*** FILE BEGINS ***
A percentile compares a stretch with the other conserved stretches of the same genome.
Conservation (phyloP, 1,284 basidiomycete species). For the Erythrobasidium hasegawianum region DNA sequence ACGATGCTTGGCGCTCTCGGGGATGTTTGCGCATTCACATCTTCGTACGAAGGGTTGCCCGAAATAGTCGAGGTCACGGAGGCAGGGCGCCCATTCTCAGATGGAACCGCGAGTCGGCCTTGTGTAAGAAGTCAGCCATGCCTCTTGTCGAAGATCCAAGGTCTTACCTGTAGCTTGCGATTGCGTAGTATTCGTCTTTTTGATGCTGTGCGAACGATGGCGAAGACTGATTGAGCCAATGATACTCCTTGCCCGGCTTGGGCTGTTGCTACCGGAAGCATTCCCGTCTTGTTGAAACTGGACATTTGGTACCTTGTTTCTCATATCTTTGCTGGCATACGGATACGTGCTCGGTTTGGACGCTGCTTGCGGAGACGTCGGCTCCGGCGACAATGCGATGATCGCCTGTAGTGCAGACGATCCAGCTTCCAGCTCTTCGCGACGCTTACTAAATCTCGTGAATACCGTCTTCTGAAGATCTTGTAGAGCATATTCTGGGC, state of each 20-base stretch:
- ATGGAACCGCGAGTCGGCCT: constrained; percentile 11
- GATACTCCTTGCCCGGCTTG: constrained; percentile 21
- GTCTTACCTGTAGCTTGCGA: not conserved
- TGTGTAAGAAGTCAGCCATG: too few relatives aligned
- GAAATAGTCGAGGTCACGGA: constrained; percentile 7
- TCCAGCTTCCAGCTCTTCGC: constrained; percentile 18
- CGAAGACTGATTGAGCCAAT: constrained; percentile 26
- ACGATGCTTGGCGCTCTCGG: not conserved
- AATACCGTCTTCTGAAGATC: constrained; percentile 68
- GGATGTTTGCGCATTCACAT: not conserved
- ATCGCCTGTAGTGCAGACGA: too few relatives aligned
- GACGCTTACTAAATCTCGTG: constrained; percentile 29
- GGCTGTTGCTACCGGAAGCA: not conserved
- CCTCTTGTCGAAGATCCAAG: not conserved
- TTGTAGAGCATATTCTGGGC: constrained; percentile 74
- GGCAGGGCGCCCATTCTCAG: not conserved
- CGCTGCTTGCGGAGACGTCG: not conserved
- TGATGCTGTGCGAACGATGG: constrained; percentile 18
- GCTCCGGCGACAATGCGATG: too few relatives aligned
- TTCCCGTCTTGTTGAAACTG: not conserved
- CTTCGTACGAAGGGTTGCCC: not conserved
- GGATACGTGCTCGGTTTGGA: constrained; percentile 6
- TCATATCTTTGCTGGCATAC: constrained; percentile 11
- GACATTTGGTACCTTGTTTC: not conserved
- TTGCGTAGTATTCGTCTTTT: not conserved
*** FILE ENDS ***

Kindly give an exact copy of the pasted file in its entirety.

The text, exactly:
A percentile compares a stretch with the other conserved stretches of the same genome.
Conservation (phyloP, 1,284 basidiomycete species). For the Erythrobasidium hasegawianum region DNA sequence ACGATGCTTGGCGCTCTCGGGGATGTTTGCGCATTCACATCTTCGTACGAAGGGTTGCCCGAAATAGTCGAGGTCACGGAGGCAGGGCGCCCATTCTCAGATGGAACCGCGAGTCGGCCTTGTGTAAGAAGTCAGCCATGCCTCTTGTCGAAGATCCAAGGTCTTACCTGTAGCTTGCGATTGCGTAGTATTCGTCTTTTTGATGCTGTGCGAACGATGGCGAAGACTGATTGAGCCAATGATACTCCTTGCCCGGCTTGGGCTGTTGCTACCGGAAGCATTCCCGTCTTGTTGAAACTGGACATTTGGTACCTTGTTTCTCATATCTTTGCTGGCATACGGATACGTGCTCGGTTTGGACGCTGCTTGCGGAGACGTCGGCTCCGGCGACAATGCGATGATCGCCTGTAGTGCAGACGATCCAGCTTCCAGCTCTTCGCGACGCTTACTAAATCTCGTGAATACCGTCTTCTGAAGATCTTGTAGAGCATATTCTGGGC, state of each 20-base stretch:
- ATGGAACCGCGAGTCGGCCT: constrained; percentile 11
- GATACTCCTTGCCCGGCTTG: constrained; percentile 21
- GTCTTACCTGTAGCTTGCGA: not conserved
- TGTGTAAGAAGTCAGCCATG: too few relatives aligned
- GAAATAGTCGAGGTCACGGA: constrained; percentile 7
- TCCAGCTTCCAGCTCTTCGC: constrained; percentile 18
- CGAAGACTGATTGAGCCAAT: constrained; percentile 26
- ACGATGCTTGGCGCTCTCGG: not conserved
- AATACCGTCTTCTGAAGATC: constrained; percentile 68
- GGATGTTTGCGCATTCACAT: not conserved
- ATCGCCTGTAGTGCAGACGA: too few relatives aligned
- GACGCTTACTAAATCTCGTG: constrained; percentile 29
- GGCTGTTGCTACCGGAAGCA: not conserved
- CCTCTTGTCGAAGATCCAAG: not conserved
- TTGTAGAGCATATTCTGGGC: constrained; percentile 74
- GGCAGGGCGCCCATTCTCAG: not conserved
- CGCTGCTTGCGGAGACGTCG: not conserved
- TGATGCTGTGCGAACGATGG: constrained; percentile 18
- GCTCCGGCGACAATGCGATG: too few relatives aligned
- TTCCCGTCTTGTTGAAACTG: not conserved
- CTTCGTACGAAGGGTTGCCC: not conserved
- GGATACGTGCTCGGTTTGGA: constrained; percentile 6
- TCATATCTTTGCTGGCATAC: constrained; percentile 11
- GACATTTGGTACCTTGTTTC: not conserved
- TTGCGTAGTATTCGTCTTTT: not conserved